The Universe of Discourse

Sun, 19 Mar 2023

Here I am at the Sagrada Família

I just found these pictures I took twenty years ago that I thought I'd lost so now you gotta see them.

Back in 2003 I got to visit Barcelona (thanks, Xavi!) and among other things I did what you're supposed to do and visited la Sagrada Família. This is the giant Art Nouveau church designed by the great architect and designer Antoni Gaudí. It began construction in 1882, and is still in progress; I think they are hoping to have it wrapped up sometime in the next ten years.

When I go to places I often skip the tourist stuff. (I spent a week in Paris once and somehow never once laid eyes on the Eiffel Tower!) I wasn't sure how long I would spend at the Sagrada Família, but it was great. I stayed for hours looking at everything I could.

Sagrada Família is marvelous.

Interior of Sagrada Família, still under
construction: walls and parts of the roof are missing, windows lack
stained glass, scaffolding is visible at left.  The roof is held up by
fluted stone columns the resemble tree trunks.  Far overhead the tree
trunks are decorated with huge stone boles and knots, and above the boles the
columns divide into branches on which hang stone foliage.

Some of the towers in this picture are topped with enormous heaps and clusters of giant fruits. Fruits!

Outside of Sagrada Família, clearly under
construction: part of the structure is covered with scaffolding, and
there is a big yellow construction crane right in the middle of the
picture.  Behind this the wall of the building is divided into
sections, each with a tall stone window divided into circles and
flower shapes; above that a sculpture of a saint, above that an oval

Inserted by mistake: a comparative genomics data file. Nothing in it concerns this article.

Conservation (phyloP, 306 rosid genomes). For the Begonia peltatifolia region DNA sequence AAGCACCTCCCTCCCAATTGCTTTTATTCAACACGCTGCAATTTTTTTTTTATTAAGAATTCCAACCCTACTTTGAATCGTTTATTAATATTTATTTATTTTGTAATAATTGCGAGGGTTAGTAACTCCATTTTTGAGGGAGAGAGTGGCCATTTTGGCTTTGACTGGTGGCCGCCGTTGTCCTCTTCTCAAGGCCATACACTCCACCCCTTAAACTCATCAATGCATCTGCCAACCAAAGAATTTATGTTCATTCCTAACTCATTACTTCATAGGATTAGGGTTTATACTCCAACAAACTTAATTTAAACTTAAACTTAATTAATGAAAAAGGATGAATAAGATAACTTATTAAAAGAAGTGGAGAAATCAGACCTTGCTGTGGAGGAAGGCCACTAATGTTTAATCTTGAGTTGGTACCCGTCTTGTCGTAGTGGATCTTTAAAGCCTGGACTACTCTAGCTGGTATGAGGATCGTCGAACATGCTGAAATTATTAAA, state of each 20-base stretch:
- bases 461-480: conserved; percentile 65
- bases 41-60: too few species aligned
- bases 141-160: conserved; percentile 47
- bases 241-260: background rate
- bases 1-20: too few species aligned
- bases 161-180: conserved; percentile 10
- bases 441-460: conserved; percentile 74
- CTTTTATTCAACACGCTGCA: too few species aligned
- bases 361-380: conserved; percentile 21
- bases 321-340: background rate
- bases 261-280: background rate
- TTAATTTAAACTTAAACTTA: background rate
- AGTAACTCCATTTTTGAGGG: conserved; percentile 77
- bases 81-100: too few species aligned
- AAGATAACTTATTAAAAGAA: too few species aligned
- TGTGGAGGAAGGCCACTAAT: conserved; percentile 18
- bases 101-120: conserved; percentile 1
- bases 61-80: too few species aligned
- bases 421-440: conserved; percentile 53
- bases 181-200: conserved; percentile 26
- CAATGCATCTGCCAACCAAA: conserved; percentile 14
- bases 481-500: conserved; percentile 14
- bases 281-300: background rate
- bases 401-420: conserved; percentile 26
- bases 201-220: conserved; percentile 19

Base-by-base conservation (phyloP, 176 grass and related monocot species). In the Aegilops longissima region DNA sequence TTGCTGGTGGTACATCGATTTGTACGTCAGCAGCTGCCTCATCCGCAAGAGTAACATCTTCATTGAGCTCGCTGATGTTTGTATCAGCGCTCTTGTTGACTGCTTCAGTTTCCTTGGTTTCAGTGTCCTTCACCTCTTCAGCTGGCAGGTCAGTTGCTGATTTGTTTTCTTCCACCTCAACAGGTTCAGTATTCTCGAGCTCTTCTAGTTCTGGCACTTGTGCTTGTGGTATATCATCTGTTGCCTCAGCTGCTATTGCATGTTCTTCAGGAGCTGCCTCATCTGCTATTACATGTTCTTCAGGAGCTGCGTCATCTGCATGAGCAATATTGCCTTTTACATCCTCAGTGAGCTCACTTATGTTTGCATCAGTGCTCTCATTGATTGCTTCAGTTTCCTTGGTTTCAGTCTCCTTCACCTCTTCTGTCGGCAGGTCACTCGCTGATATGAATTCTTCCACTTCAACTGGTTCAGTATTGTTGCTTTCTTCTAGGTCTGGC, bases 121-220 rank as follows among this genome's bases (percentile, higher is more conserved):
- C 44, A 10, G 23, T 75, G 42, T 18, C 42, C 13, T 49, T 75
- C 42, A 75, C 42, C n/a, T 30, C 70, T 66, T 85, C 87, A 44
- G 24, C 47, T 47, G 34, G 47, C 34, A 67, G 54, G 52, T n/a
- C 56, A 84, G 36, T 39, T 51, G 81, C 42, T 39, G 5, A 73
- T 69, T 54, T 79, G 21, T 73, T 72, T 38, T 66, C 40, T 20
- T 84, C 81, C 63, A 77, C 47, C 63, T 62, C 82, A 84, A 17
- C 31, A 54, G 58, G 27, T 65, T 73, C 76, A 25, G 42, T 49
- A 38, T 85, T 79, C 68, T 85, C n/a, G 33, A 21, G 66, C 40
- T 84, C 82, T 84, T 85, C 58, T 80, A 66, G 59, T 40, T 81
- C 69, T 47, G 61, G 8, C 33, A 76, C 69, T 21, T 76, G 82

window, an then a steeply pointed stone roof.  Each steep point is
capped by a four-armed basket of colored stone globes resembling
fruits of various colors: the leftmost ones are warm oranges and
yellows; to the right are smaller but more numerous reds and purples.
Behind this is another similar row of roodsm even higher, with more
fruits like enormous bunches of purple and green grapes.

Gaudí's plan was to have eighteen spires in total. Supposedly there will be twelve big ones like these representing the twelve apostles:

The Nativity façade, as seen
from the ground, looking up.  On each side of the façade are two tall,
curved spires, somewhat resembling the congealed wax on the outside of
a candle. <br />
Each is decorated with sculpture columns, and windows and other
perforations.  Far above the spires end with huge red and yellow
flowers or medallions.

After these, there are four even bigger ones representing the four evangelists. And then one enormous one representing the Virgin Mary, and the biggest one of all for Jesus himself which, when finished, will be the tallest church tower in the world.

In the basement there is a museum about Gaudí's plans, models, and drawings of what he wanted the church to look like.

This is a view of the southeast side of the building where the main entrance is:

A colored painting of one side
of the building, as it was imagined around 1902.  At the bottom, we
see that main entrance is decorated with clouds labeled “CREDO”,
“Patrem”, “Deum”, and so on.  Four of the apostles” towers are around
this.  Behind these we can see two of the evangelists’ towers,
surmounted by a winged lion (for Mark) and an eagle (for John).
Behind these, in the center, and by far the largest, is the conical
tower of Jesus, surmounted by an immense golden cross, from whose arms
stream rays of light.  Under this the pointed top of the tower carries
the Greek letters alpha and omega, and under this are columns of stone
panels with more letters on them.

Hmm, there seem to be words written on the biggest tower. Let's zoom in and see what they say.

Closeup of just the top of the
Jesus tower from the previous photograph.  We can now see that each
column of stone panels carries one Latin word: “SAnCTuS”,
“AltiSsimus”, and … “DOminuS”.

Hee hee, thanks, great-grandpa.

[ Addendum 20230327: I spent some time figuring out which spires were for which disciples. The four in the photograph above are Matthias, Judas (not Iscariot), Simon (the Canaanite, not Simon Peter), and Barnabas. ]

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